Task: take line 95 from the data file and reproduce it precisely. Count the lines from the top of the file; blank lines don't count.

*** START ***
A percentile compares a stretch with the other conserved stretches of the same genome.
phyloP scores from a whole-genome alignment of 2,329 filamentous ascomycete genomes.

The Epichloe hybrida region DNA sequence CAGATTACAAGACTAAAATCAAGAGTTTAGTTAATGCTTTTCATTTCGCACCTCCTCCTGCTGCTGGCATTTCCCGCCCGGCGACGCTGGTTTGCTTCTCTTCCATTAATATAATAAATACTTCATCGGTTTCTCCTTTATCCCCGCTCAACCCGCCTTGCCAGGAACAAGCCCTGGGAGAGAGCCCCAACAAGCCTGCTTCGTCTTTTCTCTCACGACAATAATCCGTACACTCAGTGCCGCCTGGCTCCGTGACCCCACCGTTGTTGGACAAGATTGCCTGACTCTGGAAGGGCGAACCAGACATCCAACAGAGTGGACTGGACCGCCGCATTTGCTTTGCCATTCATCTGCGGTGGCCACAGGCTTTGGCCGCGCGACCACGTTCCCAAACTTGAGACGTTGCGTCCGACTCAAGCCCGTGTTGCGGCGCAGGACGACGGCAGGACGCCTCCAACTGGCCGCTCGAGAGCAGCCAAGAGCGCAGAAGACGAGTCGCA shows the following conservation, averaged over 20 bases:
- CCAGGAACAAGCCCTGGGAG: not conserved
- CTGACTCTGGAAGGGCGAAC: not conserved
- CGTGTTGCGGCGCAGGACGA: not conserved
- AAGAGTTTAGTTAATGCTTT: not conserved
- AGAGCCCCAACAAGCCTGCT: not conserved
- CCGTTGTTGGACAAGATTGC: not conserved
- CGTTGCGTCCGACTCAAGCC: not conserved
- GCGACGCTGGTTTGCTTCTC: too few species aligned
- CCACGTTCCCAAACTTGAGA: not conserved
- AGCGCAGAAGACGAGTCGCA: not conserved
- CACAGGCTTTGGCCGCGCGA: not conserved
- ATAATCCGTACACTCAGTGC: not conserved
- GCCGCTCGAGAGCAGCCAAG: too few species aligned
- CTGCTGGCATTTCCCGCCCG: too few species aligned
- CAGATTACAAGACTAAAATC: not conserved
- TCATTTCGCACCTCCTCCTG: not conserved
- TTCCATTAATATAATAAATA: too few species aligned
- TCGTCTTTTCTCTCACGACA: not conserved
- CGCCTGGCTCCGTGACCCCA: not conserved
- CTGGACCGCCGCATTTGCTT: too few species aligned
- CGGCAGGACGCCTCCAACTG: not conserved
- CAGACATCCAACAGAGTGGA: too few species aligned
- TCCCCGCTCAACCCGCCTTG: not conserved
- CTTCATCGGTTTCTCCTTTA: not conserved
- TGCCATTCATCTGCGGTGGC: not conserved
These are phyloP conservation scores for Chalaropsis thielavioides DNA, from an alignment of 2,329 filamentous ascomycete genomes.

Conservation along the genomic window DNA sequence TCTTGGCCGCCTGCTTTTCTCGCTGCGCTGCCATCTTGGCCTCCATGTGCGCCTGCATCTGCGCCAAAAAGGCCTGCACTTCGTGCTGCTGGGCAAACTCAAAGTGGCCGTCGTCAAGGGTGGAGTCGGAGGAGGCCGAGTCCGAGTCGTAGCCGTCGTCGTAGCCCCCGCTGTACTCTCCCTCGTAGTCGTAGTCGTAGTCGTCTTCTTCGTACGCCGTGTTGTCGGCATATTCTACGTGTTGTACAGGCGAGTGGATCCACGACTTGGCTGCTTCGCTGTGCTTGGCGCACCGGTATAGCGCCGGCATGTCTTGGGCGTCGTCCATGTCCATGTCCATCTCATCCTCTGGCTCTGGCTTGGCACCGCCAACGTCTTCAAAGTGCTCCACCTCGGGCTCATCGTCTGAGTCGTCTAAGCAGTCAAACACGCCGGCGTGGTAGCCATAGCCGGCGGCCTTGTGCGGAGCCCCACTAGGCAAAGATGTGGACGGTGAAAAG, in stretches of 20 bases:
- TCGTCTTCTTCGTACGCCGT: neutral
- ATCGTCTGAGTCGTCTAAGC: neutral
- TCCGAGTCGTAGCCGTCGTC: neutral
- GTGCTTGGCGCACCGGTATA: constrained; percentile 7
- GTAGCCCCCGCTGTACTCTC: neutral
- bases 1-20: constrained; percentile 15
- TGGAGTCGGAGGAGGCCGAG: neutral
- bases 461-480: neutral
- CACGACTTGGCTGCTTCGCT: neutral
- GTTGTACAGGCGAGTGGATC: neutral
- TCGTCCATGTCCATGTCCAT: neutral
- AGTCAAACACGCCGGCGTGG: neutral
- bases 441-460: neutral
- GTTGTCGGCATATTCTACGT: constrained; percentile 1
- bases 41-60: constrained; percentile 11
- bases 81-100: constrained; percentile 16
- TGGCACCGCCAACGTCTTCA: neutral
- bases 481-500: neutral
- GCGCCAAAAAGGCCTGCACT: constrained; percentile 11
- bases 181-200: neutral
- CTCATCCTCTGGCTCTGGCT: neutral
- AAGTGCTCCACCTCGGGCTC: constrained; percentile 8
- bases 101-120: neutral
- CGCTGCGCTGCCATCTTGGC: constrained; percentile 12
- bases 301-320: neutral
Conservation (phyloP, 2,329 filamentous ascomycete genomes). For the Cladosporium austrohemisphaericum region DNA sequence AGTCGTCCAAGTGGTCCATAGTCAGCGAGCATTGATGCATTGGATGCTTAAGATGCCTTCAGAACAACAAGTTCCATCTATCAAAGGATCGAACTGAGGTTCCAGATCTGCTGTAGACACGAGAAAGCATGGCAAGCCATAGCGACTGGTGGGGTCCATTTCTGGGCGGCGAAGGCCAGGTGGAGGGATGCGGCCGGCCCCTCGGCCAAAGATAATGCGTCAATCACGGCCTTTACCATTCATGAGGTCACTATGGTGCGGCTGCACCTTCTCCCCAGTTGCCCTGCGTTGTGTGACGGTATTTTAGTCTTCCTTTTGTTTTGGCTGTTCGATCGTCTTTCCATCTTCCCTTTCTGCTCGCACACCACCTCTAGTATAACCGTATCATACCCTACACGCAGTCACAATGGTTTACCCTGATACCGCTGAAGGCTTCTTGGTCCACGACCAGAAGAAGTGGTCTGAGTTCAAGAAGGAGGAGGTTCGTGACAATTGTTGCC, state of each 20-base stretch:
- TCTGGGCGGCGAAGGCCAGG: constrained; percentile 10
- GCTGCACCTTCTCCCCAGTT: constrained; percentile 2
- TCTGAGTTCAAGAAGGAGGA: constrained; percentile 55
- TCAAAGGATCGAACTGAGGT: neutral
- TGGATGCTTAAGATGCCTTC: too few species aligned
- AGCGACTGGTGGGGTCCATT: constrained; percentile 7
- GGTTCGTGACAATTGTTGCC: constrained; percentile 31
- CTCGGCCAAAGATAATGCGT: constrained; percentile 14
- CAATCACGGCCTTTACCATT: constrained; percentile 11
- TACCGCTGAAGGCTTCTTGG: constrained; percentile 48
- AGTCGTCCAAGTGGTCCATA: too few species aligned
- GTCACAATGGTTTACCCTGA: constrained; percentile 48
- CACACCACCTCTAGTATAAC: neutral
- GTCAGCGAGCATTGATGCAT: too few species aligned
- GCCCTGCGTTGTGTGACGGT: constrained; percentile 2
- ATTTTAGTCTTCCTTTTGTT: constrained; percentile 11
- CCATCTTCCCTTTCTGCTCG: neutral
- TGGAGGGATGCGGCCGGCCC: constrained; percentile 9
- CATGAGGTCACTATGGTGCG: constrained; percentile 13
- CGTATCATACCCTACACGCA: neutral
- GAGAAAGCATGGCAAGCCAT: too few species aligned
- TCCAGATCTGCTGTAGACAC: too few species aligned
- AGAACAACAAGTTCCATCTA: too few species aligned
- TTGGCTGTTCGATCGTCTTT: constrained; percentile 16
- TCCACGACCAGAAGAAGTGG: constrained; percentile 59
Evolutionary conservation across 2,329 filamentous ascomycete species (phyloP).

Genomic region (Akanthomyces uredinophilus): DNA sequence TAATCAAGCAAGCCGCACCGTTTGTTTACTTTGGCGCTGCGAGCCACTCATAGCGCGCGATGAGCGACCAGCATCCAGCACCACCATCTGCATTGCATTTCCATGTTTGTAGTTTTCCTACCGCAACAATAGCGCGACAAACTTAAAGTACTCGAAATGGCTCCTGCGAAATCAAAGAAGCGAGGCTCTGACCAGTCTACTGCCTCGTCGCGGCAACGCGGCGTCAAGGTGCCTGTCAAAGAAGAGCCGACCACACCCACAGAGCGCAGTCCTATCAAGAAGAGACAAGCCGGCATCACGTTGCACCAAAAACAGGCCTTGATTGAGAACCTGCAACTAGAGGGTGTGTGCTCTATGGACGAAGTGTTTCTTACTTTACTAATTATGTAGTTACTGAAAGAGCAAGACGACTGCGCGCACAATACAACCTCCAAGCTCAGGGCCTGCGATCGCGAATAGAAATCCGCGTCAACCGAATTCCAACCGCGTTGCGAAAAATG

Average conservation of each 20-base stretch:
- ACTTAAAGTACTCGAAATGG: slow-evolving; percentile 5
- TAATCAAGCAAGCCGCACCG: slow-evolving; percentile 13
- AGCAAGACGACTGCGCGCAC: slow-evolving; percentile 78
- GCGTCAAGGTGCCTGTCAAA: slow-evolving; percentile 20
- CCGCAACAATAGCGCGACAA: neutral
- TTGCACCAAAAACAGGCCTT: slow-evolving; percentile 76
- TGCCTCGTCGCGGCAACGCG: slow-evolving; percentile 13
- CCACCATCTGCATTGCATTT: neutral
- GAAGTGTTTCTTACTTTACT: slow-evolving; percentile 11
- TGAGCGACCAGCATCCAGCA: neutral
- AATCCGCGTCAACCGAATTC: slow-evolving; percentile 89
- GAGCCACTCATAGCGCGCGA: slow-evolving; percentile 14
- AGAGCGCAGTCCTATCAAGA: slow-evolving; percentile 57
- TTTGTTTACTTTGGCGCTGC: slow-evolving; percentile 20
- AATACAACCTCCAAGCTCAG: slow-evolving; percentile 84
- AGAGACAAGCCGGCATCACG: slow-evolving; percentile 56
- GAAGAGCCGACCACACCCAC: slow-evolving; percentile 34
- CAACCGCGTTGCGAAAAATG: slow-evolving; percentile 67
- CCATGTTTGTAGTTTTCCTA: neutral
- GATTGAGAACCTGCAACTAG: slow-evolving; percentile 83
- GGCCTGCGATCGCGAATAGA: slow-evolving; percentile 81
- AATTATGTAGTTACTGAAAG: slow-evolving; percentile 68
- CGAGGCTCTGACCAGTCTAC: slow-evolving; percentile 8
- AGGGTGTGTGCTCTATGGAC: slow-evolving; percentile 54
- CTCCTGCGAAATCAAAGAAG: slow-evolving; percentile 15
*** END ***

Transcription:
- AATCCGCGTCAACCGAATTC: slow-evolving; percentile 89